Why Biotech is not a Bubble

I actually think it is a bubble – but a bubble that does not need to “burst” so to speak; one that can mature and begin to justify itself over the coming decade.

With aging populations accelerating across Europe, Japan, China and the US all at once – combined with the burgeoning middle class customer in the EM and its coming gentrification – the market for therapies and drugs is going into overdrive. This is probably why biotech stocks are selling at a 60% premium to the S&P 500 – double their already-rich historical premium.

The question, as always, remains the same – is it different this time? What has changed and are these changes permanent? Do these changes demand us to alter our way of thinking? Usually the answer is no, but sometimes it’s yes.

Here’s a very smart young blogger I’ve known for a few years, Elliot Turner, with his vociferous defense of the space and its current excesses (emphasis mine)…

The problem for biotech is that its impact is very intangible compared to the Smartphones we all carry in our pockets everywhere. Genomics has greatly accelerated the process and efficiency of drug discovery. The results are evident, though people don’t see or feel it. In 2012 new drug approvals by the FDA hit a sixteen year high. Although 2013 did not see a new high in approvals, it did see the largest aggregate market opportunity for new approvals. I will oversimplify to make the point very clear: let’s say the average drug development timeframe was 10 years and has now accelerated to 5 years. Drug development inherently becomes worth more money if the time to earning first cash flows is cut in half.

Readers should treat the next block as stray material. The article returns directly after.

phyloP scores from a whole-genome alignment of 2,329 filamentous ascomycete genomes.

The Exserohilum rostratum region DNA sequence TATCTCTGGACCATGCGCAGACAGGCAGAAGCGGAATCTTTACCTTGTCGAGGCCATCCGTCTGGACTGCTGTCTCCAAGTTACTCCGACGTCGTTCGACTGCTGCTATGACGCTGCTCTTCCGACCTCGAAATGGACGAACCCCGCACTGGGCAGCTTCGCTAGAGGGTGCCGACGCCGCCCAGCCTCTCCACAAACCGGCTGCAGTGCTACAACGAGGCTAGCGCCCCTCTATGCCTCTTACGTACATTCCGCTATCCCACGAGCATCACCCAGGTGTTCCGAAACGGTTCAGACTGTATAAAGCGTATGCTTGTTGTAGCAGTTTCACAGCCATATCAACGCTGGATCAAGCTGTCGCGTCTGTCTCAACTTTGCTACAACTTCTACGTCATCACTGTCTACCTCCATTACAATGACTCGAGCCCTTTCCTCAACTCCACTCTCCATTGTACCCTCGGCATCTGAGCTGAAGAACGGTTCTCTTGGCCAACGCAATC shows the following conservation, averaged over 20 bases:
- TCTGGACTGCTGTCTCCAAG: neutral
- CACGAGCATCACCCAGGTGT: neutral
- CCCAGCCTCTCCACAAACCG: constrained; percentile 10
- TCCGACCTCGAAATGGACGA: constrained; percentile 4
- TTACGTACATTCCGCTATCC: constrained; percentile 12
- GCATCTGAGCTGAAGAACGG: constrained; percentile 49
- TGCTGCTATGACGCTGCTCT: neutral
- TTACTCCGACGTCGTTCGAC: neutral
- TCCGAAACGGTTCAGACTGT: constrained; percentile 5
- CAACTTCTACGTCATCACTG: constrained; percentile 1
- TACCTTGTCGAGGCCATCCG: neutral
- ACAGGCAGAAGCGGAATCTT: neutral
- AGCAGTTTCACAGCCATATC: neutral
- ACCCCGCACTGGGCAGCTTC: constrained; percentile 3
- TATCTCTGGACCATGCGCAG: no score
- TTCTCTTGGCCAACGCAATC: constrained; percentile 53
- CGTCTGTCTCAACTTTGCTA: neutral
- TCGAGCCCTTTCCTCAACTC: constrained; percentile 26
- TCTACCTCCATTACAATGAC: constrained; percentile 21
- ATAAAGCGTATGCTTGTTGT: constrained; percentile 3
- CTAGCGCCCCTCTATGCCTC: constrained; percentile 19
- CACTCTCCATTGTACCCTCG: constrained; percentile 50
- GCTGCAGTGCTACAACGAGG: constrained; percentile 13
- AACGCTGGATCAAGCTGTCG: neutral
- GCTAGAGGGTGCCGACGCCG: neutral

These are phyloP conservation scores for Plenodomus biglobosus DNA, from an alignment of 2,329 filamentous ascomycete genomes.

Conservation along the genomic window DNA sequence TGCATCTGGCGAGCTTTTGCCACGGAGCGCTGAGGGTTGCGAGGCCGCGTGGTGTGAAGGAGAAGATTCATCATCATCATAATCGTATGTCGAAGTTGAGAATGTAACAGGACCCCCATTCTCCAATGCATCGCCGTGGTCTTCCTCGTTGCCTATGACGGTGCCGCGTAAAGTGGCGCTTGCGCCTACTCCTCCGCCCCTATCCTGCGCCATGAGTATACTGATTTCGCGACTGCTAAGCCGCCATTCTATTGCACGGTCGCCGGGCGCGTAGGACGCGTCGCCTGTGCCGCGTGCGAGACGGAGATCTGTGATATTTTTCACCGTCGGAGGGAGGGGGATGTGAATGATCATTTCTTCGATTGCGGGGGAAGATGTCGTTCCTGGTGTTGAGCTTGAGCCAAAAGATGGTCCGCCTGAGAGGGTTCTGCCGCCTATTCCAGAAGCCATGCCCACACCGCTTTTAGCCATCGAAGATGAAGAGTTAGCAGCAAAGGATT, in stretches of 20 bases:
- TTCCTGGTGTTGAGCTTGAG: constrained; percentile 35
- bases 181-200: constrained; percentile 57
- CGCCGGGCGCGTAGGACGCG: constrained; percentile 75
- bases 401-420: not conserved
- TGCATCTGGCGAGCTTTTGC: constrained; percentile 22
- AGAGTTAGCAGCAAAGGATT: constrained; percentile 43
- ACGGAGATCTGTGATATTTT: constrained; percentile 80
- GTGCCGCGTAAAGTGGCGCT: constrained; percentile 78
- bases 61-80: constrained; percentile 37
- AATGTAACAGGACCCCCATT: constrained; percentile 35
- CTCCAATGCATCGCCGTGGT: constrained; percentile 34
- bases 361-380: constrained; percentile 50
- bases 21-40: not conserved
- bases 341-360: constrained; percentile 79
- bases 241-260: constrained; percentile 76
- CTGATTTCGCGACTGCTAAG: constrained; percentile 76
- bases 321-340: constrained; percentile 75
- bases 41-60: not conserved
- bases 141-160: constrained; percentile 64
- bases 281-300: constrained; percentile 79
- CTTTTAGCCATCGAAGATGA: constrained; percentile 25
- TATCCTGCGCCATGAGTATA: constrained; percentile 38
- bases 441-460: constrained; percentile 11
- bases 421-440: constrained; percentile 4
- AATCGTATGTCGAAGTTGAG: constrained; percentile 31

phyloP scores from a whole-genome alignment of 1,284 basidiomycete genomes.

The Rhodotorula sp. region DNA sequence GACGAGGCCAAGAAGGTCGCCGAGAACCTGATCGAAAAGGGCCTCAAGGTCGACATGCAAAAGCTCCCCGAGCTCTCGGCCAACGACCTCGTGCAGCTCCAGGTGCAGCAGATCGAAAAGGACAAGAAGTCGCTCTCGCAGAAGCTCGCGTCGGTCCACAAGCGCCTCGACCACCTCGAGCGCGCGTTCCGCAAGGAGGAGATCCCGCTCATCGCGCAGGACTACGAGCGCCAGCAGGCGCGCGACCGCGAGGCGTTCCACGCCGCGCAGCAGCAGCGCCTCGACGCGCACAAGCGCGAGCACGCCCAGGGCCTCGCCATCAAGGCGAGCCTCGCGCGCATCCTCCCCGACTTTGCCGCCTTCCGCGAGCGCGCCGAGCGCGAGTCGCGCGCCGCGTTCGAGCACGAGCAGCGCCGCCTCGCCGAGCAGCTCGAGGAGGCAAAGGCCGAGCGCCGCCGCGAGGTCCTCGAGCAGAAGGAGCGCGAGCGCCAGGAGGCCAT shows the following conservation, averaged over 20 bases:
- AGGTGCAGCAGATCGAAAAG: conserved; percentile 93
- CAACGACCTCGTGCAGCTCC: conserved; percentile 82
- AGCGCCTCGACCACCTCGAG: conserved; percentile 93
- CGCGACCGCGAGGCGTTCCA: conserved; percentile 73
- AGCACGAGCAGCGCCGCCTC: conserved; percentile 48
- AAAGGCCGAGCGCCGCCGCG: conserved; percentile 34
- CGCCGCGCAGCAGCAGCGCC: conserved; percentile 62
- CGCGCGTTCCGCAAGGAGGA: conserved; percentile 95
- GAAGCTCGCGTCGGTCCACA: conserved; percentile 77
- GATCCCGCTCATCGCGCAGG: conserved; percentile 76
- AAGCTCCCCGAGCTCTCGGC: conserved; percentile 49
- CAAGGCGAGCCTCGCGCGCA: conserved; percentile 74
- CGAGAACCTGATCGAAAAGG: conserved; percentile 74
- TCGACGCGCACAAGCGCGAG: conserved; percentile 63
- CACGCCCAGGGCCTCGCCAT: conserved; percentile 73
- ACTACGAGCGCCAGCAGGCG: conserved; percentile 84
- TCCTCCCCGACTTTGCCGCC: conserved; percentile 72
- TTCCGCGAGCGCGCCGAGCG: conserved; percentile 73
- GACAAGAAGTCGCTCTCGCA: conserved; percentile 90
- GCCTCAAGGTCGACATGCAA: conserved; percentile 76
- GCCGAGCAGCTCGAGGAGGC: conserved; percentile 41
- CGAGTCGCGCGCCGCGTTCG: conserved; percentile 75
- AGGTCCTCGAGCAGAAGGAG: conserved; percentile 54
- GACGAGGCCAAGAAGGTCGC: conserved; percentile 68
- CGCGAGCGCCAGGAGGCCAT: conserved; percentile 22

If you’re an investor or an enthusiast, you should read this:

BIOTECH: POPPING THE ALLEGATIONS OF A BUBBLE (Compounding My Interests)

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